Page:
I was reading a recent BBC news article earlier today about the desperate situation at Maya Beach in Thailand. A once idyllic and flourishing beach that became littered and ecologically damaged due to it being a popular tourist destination. A huge increase in tourists was subsequent to the filming at Maya Beach of the feature film ‘The Beach’ during the mid 90’s. A huge conservation effort, including a total shutdown of the beach itself and the surrounding bay, has lead to the local ecology starting to recover. Yay!
But this got me thinking… (always dangerous..)
Perhaps the Maya Beach recovery is a sign that Thailand is turning a page in its effort to preserve its precious natural resources. But for a nation so dependent on tourists and their cash, it could also just be proof of how grim a situation has to get before enforced action to help the local biodiversity. The total area experiencing coral reef damage in Thailand has increased from 30% to 77% in just one decade! Staggering.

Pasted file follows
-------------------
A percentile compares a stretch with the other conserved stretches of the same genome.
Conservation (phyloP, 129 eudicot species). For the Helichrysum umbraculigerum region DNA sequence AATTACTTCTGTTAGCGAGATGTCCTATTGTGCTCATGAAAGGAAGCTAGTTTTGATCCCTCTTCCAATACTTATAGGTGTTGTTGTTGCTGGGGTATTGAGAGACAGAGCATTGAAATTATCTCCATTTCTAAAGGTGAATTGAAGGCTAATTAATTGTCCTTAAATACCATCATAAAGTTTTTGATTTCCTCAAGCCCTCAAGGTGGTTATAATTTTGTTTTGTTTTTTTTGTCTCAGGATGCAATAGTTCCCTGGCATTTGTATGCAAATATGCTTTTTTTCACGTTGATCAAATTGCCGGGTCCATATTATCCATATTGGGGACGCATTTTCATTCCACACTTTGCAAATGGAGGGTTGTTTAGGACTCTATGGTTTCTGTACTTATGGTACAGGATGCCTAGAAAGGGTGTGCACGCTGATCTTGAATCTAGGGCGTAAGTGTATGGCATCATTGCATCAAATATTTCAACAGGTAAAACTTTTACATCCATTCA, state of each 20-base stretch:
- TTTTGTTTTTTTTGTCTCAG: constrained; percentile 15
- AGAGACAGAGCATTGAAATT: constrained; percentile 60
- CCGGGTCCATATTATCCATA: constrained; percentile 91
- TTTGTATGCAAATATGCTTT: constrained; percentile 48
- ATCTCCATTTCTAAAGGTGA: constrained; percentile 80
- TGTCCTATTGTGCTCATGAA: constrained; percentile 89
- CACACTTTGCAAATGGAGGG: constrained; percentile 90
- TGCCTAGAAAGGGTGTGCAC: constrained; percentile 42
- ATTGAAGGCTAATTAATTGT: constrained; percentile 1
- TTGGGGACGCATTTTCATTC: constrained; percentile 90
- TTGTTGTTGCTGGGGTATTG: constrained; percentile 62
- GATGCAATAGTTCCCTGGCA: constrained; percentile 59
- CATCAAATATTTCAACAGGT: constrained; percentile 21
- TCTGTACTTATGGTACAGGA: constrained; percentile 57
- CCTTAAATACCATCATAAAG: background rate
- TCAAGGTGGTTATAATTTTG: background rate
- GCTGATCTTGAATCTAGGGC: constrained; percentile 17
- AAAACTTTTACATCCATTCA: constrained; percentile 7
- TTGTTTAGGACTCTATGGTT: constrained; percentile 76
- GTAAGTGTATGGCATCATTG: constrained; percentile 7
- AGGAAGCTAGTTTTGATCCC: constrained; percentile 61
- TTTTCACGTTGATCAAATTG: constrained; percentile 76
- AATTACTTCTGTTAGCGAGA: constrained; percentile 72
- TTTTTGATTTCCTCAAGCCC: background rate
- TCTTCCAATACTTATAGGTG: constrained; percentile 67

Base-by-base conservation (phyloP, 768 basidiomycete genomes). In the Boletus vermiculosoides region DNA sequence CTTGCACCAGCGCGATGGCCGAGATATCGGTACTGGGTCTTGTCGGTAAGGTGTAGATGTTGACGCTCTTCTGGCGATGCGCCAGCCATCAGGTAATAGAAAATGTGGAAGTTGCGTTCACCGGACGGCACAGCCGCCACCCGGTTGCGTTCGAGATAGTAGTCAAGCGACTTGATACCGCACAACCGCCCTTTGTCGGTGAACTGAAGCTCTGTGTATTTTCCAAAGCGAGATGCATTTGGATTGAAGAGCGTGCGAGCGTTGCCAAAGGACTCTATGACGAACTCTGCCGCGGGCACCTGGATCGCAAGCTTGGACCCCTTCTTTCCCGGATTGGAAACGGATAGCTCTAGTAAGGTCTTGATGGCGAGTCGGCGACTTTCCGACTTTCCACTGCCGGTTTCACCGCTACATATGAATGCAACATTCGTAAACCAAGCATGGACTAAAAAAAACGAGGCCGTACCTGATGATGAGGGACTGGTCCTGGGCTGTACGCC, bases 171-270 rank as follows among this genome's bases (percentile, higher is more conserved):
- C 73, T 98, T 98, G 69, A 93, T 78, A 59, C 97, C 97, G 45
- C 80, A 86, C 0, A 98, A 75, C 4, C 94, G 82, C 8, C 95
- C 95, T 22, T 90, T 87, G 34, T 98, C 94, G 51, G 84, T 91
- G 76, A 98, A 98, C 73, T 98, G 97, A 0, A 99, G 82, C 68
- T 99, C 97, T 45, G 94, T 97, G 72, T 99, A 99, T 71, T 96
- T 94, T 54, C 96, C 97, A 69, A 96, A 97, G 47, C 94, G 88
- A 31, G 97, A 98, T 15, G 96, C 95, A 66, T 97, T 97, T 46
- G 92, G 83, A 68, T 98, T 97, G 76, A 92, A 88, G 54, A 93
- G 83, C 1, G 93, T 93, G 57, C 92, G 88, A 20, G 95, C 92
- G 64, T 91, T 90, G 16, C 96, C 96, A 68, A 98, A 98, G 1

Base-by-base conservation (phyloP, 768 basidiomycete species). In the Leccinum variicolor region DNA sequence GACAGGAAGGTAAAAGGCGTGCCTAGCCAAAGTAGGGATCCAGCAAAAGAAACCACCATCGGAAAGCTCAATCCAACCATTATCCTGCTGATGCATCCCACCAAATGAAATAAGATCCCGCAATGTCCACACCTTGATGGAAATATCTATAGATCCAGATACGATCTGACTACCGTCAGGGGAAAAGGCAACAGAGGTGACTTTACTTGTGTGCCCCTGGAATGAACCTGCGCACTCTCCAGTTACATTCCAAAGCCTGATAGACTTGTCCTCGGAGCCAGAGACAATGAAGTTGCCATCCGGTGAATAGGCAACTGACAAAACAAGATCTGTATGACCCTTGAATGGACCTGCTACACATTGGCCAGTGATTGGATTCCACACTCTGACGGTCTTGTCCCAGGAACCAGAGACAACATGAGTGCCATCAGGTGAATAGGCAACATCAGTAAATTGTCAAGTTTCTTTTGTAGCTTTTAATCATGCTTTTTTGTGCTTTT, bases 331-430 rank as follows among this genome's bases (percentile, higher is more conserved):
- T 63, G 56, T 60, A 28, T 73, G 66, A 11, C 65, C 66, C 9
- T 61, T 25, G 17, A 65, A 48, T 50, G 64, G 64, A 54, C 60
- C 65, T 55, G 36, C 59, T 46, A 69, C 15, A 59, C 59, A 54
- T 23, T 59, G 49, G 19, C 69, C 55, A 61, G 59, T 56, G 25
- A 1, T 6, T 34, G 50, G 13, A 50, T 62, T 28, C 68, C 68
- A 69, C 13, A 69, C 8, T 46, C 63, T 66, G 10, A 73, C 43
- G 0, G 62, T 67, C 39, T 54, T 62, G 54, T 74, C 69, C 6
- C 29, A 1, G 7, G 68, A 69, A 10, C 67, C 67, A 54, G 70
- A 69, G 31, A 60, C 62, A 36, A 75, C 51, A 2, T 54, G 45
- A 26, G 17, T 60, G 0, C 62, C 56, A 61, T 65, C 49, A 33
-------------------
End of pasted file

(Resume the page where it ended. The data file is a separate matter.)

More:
Dr Thon Thamrongnawasawat, a marine scientist from Kasetsart University (who studied Maya Bay and the area for 40 years and was hired by the ministry to survey the environmental damage and lead the rehabilitation) blames polluted water (most often released by beachfront hotels) and plastic waste dumped into the ocean as the main causes of damage to coral reefs in this area.
Figure.1. This satellite image shows the huge conservation efforts put in place to save Maya Beach and the wildlife that inhabits there.
Globally, coral reef health is declining at an unprecedented rate and tourism plays its part in this. So in the spirit of this article, I feel it necessary to highlight the need for better responsible tourism at vulnerable habitat spots and I cant help but feel this boils down to three key things. Education, research and of course, funding.
Information source and BBC news article: https://www.bbc.co.uk/news/resources/idt-sh/the_beach_nobody_can_touch